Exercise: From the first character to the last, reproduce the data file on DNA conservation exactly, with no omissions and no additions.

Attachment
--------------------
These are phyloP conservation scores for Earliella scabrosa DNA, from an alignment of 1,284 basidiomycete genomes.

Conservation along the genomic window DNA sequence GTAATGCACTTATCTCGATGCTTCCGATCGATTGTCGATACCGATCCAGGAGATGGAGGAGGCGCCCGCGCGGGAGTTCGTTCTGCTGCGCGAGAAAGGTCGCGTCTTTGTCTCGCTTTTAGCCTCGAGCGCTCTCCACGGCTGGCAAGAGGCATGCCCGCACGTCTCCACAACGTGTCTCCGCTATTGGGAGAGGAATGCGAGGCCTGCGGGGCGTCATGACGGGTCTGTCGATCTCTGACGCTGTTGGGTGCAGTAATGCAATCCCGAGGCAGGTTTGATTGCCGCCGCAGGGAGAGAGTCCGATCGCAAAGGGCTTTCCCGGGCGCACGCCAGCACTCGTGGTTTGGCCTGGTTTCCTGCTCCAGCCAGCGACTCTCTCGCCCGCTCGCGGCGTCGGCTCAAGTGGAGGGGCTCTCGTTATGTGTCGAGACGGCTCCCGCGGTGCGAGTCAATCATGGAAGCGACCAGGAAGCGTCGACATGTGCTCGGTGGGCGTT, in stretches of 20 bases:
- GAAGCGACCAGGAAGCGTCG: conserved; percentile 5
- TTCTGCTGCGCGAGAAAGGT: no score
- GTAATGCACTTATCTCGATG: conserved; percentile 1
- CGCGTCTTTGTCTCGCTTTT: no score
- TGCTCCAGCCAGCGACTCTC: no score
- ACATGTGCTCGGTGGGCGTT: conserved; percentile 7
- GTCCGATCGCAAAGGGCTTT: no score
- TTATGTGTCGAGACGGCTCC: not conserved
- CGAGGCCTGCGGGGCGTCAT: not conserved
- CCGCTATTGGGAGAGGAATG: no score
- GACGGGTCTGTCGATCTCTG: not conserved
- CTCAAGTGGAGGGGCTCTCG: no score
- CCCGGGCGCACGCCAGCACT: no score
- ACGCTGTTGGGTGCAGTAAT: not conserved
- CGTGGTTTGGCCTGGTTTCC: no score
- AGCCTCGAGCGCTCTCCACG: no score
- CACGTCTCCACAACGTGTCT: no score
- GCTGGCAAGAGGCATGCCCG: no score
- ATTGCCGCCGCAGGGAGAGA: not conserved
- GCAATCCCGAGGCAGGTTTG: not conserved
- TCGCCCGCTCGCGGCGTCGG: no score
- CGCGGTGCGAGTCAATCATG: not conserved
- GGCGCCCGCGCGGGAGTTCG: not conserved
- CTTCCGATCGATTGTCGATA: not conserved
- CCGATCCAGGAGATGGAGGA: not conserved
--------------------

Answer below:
These are phyloP conservation scores for Earliella scabrosa DNA, from an alignment of 1,284 basidiomycete genomes.

Conservation along the genomic window DNA sequence GTAATGCACTTATCTCGATGCTTCCGATCGATTGTCGATACCGATCCAGGAGATGGAGGAGGCGCCCGCGCGGGAGTTCGTTCTGCTGCGCGAGAAAGGTCGCGTCTTTGTCTCGCTTTTAGCCTCGAGCGCTCTCCACGGCTGGCAAGAGGCATGCCCGCACGTCTCCACAACGTGTCTCCGCTATTGGGAGAGGAATGCGAGGCCTGCGGGGCGTCATGACGGGTCTGTCGATCTCTGACGCTGTTGGGTGCAGTAATGCAATCCCGAGGCAGGTTTGATTGCCGCCGCAGGGAGAGAGTCCGATCGCAAAGGGCTTTCCCGGGCGCACGCCAGCACTCGTGGTTTGGCCTGGTTTCCTGCTCCAGCCAGCGACTCTCTCGCCCGCTCGCGGCGTCGGCTCAAGTGGAGGGGCTCTCGTTATGTGTCGAGACGGCTCCCGCGGTGCGAGTCAATCATGGAAGCGACCAGGAAGCGTCGACATGTGCTCGGTGGGCGTT, in stretches of 20 bases:
- GAAGCGACCAGGAAGCGTCG: conserved; percentile 5
- TTCTGCTGCGCGAGAAAGGT: no score
- GTAATGCACTTATCTCGATG: conserved; percentile 1
- CGCGTCTTTGTCTCGCTTTT: no score
- TGCTCCAGCCAGCGACTCTC: no score
- ACATGTGCTCGGTGGGCGTT: conserved; percentile 7
- GTCCGATCGCAAAGGGCTTT: no score
- TTATGTGTCGAGACGGCTCC: not conserved
- CGAGGCCTGCGGGGCGTCAT: not conserved
- CCGCTATTGGGAGAGGAATG: no score
- GACGGGTCTGTCGATCTCTG: not conserved
- CTCAAGTGGAGGGGCTCTCG: no score
- CCCGGGCGCACGCCAGCACT: no score
- ACGCTGTTGGGTGCAGTAAT: not conserved
- CGTGGTTTGGCCTGGTTTCC: no score
- AGCCTCGAGCGCTCTCCACG: no score
- CACGTCTCCACAACGTGTCT: no score
- GCTGGCAAGAGGCATGCCCG: no score
- ATTGCCGCCGCAGGGAGAGA: not conserved
- GCAATCCCGAGGCAGGTTTG: not conserved
- TCGCCCGCTCGCGGCGTCGG: no score
- CGCGGTGCGAGTCAATCATG: not conserved
- GGCGCCCGCGCGGGAGTTCG: not conserved
- CTTCCGATCGATTGTCGATA: not conserved
- CCGATCCAGGAGATGGAGGA: not conserved